Monday, March 27, 2017
27 of 31: Fun in the Rearview Mirror
With the last bell, students quickly packed up their belongings and slammed locker doors. Many seemed just as exhausted as me, and I found myself longing to pack my bags, too. But alas, the dreaded Monday afternoon faculty meeting delayed my departure.
Let's just say that this was a frustrating meeting and the gripes and negativity were as ubiquitous as the gray clouds that filled the sky.
Finally, forty-five minutes later sweet relief. I headed to my car mentally exhausted and chiding myself for complaining to my colleagues. I vowed to return tomorrow with a better attitude.
So I drove home. I was almost there, two streets away in fact, when I looked into my rearview mirror. And there he was. His ball cap was precariously perched on his head and I noticed his strawberry blond beard stretched from ear to ear, but was noticeably absent above his lip. He was young. Maybe a high schooler or college freshman based on what looked like a parking permit dangling from his rear view mirror.
There was nothing extraordinary about his looks, but what was exceptionally captivating was his singing and dancing. Though he was alone in his car, it was as if he was performing live on stage to thousands of adoring fans. His head moved to a rhythm I could almost feel and he sang the words with unabashed passion. Bobbleheads would need neck braces if forced to keep up with this young man's swiveling neck, ducking chin, and shoulder shrugs. It didn't take long for my own smile to span from ear to ear. Quickly, my eyes darted back and forth between the road ahead and my rearview mirror not wanting to miss a second. I couldn't get enough of this kid, and he obviously couldn't get enough of whatever song thumped through his speakers and filled his car with fun. When he signaled with his blinker, strutting and jutting his head, I sadly continued straight up the hill and watched him disappear around the corner.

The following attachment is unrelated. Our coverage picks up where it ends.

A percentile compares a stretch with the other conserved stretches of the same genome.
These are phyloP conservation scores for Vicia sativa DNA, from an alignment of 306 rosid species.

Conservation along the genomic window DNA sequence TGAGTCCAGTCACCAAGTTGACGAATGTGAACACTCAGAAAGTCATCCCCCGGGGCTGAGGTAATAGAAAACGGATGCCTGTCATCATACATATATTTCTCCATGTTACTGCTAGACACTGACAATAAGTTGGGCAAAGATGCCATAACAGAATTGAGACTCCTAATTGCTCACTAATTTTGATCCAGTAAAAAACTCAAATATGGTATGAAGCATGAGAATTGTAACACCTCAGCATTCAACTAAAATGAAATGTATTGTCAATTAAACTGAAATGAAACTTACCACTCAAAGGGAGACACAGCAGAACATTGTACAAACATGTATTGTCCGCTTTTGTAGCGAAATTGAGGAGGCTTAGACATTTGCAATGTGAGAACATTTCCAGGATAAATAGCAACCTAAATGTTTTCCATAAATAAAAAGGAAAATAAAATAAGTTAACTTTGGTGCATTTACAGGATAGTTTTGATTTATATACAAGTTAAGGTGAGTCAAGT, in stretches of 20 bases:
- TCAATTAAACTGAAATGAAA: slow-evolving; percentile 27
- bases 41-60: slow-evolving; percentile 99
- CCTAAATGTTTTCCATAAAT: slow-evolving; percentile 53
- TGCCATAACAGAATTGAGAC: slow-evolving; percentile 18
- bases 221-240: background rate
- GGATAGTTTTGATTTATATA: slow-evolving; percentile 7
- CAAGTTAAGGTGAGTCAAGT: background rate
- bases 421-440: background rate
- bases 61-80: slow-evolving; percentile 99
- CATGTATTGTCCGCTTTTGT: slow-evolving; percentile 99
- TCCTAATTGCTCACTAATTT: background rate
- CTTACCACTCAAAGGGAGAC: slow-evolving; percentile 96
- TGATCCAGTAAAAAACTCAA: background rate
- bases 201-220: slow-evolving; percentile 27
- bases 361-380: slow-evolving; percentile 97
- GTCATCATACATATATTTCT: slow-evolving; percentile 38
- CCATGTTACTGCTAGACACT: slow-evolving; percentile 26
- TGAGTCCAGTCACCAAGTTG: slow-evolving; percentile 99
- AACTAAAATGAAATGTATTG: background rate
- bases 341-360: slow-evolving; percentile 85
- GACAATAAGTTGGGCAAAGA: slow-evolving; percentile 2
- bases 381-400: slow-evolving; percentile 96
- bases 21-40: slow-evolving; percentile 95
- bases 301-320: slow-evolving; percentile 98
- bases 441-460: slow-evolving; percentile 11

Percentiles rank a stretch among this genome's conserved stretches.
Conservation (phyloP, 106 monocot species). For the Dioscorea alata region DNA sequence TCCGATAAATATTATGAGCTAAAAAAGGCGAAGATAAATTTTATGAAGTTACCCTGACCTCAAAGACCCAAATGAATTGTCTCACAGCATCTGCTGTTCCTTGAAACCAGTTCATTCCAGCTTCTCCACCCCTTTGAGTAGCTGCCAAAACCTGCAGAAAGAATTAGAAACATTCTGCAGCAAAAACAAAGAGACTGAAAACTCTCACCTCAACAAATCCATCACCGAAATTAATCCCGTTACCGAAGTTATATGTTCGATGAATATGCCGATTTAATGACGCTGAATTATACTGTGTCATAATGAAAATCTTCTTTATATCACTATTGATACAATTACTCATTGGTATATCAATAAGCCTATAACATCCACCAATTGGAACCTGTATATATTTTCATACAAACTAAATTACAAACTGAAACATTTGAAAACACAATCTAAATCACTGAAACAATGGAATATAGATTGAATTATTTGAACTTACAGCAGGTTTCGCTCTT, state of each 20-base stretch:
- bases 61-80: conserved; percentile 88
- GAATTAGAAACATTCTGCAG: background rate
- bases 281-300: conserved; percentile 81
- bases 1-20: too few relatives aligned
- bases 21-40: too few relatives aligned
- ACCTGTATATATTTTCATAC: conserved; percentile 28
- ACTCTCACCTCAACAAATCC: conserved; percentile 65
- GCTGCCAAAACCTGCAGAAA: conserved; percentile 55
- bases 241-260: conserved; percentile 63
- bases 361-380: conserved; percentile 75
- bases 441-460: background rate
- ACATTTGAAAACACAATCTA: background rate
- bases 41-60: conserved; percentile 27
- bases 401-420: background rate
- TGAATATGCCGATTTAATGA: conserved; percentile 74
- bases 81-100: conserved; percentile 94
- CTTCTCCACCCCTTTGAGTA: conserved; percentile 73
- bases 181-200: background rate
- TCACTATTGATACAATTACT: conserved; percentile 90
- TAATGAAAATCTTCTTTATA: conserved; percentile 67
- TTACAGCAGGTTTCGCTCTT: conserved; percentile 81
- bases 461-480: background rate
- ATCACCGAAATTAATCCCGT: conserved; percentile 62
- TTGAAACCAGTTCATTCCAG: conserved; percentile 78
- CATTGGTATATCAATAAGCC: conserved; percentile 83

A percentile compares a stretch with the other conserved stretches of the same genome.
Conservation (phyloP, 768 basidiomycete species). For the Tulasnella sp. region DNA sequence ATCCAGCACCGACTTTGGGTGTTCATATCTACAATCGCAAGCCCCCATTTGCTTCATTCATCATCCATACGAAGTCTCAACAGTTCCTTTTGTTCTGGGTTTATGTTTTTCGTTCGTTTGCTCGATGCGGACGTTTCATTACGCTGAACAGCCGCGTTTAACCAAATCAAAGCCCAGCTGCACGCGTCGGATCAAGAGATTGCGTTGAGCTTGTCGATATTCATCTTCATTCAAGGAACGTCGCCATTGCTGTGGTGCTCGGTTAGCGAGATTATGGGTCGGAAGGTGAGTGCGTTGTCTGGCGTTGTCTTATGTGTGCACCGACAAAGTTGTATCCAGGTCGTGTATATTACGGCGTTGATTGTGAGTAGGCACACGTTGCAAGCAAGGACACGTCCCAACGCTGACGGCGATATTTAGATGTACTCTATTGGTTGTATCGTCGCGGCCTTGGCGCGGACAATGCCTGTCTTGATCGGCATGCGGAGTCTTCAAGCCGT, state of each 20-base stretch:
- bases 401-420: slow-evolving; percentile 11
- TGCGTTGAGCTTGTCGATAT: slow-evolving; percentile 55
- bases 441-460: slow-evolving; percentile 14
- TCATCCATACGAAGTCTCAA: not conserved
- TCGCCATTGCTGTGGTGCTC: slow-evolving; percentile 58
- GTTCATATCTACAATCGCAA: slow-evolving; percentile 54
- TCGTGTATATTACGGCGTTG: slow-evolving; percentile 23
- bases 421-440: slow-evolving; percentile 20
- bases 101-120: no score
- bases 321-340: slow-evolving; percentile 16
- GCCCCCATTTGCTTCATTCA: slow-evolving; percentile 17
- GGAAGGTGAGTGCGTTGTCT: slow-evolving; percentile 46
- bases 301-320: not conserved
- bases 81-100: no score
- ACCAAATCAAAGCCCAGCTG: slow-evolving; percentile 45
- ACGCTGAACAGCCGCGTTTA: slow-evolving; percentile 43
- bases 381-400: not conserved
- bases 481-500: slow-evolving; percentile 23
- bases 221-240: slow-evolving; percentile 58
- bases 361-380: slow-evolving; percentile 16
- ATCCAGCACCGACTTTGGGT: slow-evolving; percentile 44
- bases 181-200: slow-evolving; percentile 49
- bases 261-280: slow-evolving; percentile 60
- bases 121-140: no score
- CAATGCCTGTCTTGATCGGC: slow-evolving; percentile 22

I was humbly reminded that one can find joy in anything if they take the time to stop and look for it...even in a faculty meeting or your own rearview mirror.